This is one thing -- though far from the only thing -- that worries me about the current trend to make educational institutions more businesslike.  Put aside the small detail that schools don't operate like businesses, and treating them as if they do will not produce desirable results. I'm afraid that the push for "results" will bring larger numbers of "aggressive self-starters" to the academic world. While that may sound like a good thing, I promise you it is not. I just hope it takes a while. I would hate to have to start another career.


* Surprised? Yeah, me neither.

** He didn't really get fired for that. It was just a typical example of his style, and one of his final acts.

Wednesday, July 17, 2013

Taking a breath

Last night I finished a grant proposal that has dominated my time and attention since returning from a conference two weeks ago. Before that I was planning my conference presentation, and the trip in which it was wrapped. Before that was packing for a move that still hasn't happened. Before that more stuff, intermingled with various committees, student interactions, and family events. The last time I recall being without a looming deadline was the day after Christmas, and I was shoveling snow.

I think we all remember the great Christmas blizzard of oh-twelve. Am-I-right?

This afternoon I will attend the first of a half dozen impending meetings that will kick off a half dozen new projects, with deadlines stretching from September through next June. Summer school ends in two weeks, then (hopefully) a new work home, then a brand new academic year. More conferences and special events, more proposals, more websites, more papers, more students, more to-do lists and deadlines. Somewhere in there I will need to fit jury duty*, medical appointments, shopping trips, and more family visits. This afternoon it all starts again.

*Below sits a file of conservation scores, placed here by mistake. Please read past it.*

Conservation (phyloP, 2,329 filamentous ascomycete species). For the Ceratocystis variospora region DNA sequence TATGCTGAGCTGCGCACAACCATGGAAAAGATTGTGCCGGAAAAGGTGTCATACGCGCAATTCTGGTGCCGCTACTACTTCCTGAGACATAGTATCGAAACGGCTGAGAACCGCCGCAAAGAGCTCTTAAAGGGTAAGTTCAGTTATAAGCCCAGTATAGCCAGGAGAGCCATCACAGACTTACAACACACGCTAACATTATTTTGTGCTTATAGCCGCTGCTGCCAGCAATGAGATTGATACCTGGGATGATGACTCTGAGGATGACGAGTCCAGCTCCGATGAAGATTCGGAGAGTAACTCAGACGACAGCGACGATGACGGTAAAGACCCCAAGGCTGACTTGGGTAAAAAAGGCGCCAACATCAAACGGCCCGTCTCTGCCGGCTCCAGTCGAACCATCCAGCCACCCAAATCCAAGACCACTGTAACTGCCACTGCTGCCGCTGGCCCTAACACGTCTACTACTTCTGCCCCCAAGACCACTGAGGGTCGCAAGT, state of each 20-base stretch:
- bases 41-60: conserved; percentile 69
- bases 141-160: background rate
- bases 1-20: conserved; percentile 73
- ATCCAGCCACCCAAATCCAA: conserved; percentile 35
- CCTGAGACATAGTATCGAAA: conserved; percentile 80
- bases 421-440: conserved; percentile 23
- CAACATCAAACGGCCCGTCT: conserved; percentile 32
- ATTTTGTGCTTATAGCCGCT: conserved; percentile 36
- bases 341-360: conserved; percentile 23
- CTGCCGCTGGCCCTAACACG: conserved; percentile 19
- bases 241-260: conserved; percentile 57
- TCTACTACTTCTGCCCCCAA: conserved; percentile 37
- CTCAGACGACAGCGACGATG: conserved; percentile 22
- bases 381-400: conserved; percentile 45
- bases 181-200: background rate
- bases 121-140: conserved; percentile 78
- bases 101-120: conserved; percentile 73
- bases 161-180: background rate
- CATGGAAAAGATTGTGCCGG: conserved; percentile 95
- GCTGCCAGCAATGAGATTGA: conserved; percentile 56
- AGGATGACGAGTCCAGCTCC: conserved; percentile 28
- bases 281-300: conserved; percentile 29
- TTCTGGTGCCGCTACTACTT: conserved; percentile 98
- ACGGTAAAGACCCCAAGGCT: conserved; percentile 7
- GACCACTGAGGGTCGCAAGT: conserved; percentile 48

But not this morning. This morning I am taking a breath.  My head is empty, and I will do my best to keep it that way. I plan to close my door, sip coffee, and maybe eat a Pop-Tart. I am not reading e-mail, and I will think very hard before answering the phone.

Ahhhh.

If there is time later, I may spend a few minutes contemplating a life where days like this are common, rather than a biannual exception. Days where we wake up thinking, "I wonder what I will do today?" without a hint of sarcasm. Days that routinely include walks, and sunsets, and afternoon naps. With benefits.

Don't get me wrong. I had the rare privilege of choosing this life for myself, and I am grateful for it (almost) every day. But we all have our fantasies.

Here's to breathing.